Hackers seeking to steal data and money used to target primarily large corporations and government bodies. In recent years, however, they have shifted focus, and now direct quite a bit of attention to hacking small businesses and individuals.

This change is not surprising: bigger organizations may offer larger higher bank balances and "treasure troves" of data to steal, but they also have both armies of information-security personnel and tighter relationships with law enforcement–lowering the odds of a hacker's success and increasing the chances of his or her getting caught and imprisoned.

With the new dynamics at play it is increasingly important for small business owners, entrepreneurs considering starting a business, and people in general to cyber-protect themselves.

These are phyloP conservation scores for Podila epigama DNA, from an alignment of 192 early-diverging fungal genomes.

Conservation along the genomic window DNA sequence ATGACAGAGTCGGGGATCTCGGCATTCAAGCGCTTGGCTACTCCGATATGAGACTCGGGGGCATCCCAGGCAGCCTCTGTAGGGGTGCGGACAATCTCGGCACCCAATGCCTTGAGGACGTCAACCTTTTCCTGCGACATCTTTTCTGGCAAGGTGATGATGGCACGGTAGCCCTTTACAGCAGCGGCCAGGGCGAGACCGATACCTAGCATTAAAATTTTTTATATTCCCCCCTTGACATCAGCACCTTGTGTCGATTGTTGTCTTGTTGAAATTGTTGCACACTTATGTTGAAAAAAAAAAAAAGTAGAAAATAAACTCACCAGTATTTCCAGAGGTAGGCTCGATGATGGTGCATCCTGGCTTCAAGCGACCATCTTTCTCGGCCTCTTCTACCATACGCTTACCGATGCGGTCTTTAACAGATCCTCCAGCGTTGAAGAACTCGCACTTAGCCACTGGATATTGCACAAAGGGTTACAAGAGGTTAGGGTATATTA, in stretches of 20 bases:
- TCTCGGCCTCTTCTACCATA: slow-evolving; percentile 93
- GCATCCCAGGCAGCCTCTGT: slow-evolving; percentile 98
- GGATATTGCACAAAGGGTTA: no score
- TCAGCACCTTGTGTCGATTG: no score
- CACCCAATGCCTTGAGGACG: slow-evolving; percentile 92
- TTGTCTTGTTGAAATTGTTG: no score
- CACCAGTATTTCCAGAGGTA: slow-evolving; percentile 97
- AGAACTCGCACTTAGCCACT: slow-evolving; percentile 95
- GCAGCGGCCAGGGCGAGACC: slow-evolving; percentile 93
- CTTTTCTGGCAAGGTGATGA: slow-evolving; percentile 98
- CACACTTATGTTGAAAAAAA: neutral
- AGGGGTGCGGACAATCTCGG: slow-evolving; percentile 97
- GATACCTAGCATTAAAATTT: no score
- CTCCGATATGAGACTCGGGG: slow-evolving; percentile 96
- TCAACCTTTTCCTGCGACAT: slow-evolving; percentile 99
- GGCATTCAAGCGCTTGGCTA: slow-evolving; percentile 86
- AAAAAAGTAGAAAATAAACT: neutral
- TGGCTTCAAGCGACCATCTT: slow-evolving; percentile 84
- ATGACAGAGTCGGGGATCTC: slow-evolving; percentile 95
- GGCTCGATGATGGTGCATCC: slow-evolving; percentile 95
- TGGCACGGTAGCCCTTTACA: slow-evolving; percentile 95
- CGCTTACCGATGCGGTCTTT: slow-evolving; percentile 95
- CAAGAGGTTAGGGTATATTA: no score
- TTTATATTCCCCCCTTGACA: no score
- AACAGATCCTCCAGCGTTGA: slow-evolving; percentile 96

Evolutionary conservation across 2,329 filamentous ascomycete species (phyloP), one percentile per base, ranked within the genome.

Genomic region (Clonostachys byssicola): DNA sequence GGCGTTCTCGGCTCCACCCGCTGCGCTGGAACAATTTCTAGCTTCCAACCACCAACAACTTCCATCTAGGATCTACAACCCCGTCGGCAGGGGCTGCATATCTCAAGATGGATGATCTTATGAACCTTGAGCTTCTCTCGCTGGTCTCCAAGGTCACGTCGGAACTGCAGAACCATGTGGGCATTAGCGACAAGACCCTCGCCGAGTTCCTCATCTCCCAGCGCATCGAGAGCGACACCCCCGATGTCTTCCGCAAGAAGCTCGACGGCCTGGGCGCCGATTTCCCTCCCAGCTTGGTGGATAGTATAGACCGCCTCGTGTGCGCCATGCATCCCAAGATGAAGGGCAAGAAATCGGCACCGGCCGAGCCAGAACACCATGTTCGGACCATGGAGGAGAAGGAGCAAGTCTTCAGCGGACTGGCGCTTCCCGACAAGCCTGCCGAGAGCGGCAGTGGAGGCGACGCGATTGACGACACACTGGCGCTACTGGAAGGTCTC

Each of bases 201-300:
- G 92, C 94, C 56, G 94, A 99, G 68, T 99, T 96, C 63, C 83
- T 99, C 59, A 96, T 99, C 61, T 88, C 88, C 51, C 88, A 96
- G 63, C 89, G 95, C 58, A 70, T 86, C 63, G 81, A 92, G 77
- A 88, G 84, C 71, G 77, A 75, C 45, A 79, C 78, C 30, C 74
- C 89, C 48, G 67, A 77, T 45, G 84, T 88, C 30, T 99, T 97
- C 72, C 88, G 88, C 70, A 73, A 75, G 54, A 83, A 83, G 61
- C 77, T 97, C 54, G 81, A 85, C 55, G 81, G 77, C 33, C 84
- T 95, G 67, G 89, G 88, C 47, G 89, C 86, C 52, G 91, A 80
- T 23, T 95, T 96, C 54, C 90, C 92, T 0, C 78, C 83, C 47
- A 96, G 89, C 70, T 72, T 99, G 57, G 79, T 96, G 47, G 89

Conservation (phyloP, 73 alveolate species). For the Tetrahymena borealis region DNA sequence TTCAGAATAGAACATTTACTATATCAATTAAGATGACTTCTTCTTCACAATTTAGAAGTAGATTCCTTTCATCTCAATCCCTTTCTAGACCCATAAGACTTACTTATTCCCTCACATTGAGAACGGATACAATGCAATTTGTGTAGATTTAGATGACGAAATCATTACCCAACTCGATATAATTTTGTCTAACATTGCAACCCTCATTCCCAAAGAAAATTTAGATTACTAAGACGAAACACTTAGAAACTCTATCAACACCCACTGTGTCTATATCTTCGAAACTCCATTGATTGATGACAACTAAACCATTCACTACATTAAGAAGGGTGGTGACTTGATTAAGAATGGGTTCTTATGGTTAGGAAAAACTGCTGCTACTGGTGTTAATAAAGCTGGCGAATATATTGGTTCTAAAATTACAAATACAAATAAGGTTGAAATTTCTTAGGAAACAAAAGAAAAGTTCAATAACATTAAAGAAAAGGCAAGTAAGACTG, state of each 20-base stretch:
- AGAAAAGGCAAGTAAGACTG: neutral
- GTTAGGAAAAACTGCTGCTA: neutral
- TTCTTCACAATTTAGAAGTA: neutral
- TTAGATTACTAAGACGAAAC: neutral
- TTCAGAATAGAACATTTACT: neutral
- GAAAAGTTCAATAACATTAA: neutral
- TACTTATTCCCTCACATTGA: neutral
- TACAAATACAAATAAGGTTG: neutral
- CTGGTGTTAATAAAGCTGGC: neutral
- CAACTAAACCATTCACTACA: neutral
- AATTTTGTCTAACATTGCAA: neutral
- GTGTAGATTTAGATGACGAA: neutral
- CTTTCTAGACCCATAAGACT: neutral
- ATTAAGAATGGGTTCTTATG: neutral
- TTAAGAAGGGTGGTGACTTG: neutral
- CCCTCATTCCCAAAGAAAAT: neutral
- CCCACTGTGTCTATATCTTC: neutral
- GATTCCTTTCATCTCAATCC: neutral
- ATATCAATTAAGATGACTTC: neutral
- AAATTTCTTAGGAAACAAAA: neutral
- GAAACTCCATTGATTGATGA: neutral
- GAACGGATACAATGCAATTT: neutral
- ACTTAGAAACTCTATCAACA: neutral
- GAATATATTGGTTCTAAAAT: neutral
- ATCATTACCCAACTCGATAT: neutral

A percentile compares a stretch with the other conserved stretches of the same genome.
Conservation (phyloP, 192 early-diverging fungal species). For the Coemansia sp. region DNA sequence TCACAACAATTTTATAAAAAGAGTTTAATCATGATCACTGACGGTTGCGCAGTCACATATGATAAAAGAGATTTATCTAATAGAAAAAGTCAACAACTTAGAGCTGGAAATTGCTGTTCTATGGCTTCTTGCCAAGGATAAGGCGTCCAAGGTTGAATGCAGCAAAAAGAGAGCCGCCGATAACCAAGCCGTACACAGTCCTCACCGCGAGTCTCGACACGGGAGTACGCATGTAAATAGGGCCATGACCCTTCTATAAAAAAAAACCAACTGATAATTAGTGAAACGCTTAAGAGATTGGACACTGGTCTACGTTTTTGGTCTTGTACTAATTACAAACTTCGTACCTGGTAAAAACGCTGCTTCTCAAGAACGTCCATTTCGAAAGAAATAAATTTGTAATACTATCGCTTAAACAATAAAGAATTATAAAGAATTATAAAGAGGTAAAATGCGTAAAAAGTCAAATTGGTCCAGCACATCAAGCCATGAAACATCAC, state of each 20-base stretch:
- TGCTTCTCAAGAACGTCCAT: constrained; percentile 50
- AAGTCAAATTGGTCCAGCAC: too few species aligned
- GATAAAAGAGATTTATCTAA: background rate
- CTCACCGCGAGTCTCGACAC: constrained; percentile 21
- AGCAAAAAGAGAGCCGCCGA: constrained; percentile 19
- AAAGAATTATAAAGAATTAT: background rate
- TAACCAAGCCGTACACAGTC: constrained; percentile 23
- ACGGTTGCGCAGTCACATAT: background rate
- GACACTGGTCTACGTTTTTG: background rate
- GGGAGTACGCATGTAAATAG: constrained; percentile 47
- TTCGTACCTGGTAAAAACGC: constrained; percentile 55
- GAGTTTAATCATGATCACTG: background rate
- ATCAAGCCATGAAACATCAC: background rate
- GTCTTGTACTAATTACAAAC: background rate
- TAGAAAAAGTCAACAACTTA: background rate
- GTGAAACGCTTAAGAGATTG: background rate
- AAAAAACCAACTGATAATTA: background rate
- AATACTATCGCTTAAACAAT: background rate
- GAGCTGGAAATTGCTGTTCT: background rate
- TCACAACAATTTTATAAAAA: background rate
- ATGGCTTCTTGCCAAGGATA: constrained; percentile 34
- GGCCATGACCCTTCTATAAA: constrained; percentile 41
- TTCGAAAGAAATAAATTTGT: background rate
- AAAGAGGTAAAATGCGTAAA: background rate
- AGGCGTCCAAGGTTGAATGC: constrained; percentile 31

While it is proper to perform formal risk assessments before determining security strategy and techniques, the reality is that many small businesses won't expend the resources to do so, and following some sound general advice is far better than doing nothing.

So, how can small businesses and individuals greatly improve their cybersecurity without spending a lot of money? Here are some suggestions:

Ensure awareness.
Offer basic information-security training.
Don't give everyone the keys to the castle.
Backup often.
Do not share credentials.
Use a proper password policy.
Devise, implement, and enforce social media policies.
Use security software.
Segregate Internet access.
Address personal device risks.
Comply with regulations.
Hire a pro.

Please feel free to discuss this article with me. I am on Twitter at @JosephSteinberg.